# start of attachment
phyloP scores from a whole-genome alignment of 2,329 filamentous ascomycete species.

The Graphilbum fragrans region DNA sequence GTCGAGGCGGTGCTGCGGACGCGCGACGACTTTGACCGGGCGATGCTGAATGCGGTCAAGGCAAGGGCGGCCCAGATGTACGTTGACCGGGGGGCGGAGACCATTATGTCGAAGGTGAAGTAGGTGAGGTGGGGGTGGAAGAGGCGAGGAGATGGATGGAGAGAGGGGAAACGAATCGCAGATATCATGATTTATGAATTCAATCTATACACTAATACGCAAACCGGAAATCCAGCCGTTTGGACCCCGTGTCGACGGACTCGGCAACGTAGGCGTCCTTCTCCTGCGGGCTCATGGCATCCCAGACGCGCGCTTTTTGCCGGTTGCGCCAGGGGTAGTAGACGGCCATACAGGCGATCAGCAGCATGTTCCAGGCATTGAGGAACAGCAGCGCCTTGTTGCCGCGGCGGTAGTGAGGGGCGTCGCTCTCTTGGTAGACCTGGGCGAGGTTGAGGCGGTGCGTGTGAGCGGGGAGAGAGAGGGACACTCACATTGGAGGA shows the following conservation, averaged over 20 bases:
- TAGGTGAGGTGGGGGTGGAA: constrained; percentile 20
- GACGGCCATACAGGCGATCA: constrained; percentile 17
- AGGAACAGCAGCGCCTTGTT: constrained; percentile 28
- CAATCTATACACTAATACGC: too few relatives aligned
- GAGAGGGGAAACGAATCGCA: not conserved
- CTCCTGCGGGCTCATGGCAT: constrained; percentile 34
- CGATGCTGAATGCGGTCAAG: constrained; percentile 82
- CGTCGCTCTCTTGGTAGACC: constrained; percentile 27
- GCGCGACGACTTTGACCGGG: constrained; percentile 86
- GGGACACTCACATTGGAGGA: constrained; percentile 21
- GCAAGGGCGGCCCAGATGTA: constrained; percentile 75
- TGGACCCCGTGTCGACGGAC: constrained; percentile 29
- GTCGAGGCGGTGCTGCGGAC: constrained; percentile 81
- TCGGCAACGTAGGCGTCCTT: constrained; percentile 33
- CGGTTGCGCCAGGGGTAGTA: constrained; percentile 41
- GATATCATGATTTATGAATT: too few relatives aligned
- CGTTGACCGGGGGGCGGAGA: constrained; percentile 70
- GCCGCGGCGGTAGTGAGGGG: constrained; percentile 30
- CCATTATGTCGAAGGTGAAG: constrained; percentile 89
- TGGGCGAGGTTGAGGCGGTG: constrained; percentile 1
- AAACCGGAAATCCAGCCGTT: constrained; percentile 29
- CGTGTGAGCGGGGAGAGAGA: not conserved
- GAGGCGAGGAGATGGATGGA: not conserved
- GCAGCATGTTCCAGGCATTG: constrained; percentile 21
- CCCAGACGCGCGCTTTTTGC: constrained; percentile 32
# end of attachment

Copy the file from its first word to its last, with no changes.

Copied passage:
phyloP scores from a whole-genome alignment of 2,329 filamentous ascomycete species.

The Graphilbum fragrans region DNA sequence GTCGAGGCGGTGCTGCGGACGCGCGACGACTTTGACCGGGCGATGCTGAATGCGGTCAAGGCAAGGGCGGCCCAGATGTACGTTGACCGGGGGGCGGAGACCATTATGTCGAAGGTGAAGTAGGTGAGGTGGGGGTGGAAGAGGCGAGGAGATGGATGGAGAGAGGGGAAACGAATCGCAGATATCATGATTTATGAATTCAATCTATACACTAATACGCAAACCGGAAATCCAGCCGTTTGGACCCCGTGTCGACGGACTCGGCAACGTAGGCGTCCTTCTCCTGCGGGCTCATGGCATCCCAGACGCGCGCTTTTTGCCGGTTGCGCCAGGGGTAGTAGACGGCCATACAGGCGATCAGCAGCATGTTCCAGGCATTGAGGAACAGCAGCGCCTTGTTGCCGCGGCGGTAGTGAGGGGCGTCGCTCTCTTGGTAGACCTGGGCGAGGTTGAGGCGGTGCGTGTGAGCGGGGAGAGAGAGGGACACTCACATTGGAGGA shows the following conservation, averaged over 20 bases:
- TAGGTGAGGTGGGGGTGGAA: constrained; percentile 20
- GACGGCCATACAGGCGATCA: constrained; percentile 17
- AGGAACAGCAGCGCCTTGTT: constrained; percentile 28
- CAATCTATACACTAATACGC: too few relatives aligned
- GAGAGGGGAAACGAATCGCA: not conserved
- CTCCTGCGGGCTCATGGCAT: constrained; percentile 34
- CGATGCTGAATGCGGTCAAG: constrained; percentile 82
- CGTCGCTCTCTTGGTAGACC: constrained; percentile 27
- GCGCGACGACTTTGACCGGG: constrained; percentile 86
- GGGACACTCACATTGGAGGA: constrained; percentile 21
- GCAAGGGCGGCCCAGATGTA: constrained; percentile 75
- TGGACCCCGTGTCGACGGAC: constrained; percentile 29
- GTCGAGGCGGTGCTGCGGAC: constrained; percentile 81
- TCGGCAACGTAGGCGTCCTT: constrained; percentile 33
- CGGTTGCGCCAGGGGTAGTA: constrained; percentile 41
- GATATCATGATTTATGAATT: too few relatives aligned
- CGTTGACCGGGGGGCGGAGA: constrained; percentile 70
- GCCGCGGCGGTAGTGAGGGG: constrained; percentile 30
- CCATTATGTCGAAGGTGAAG: constrained; percentile 89
- TGGGCGAGGTTGAGGCGGTG: constrained; percentile 1
- AAACCGGAAATCCAGCCGTT: constrained; percentile 29
- CGTGTGAGCGGGGAGAGAGA: not conserved
- GAGGCGAGGAGATGGATGGA: not conserved
- GCAGCATGTTCCAGGCATTG: constrained; percentile 21
- CCCAGACGCGCGCTTTTTGC: constrained; percentile 32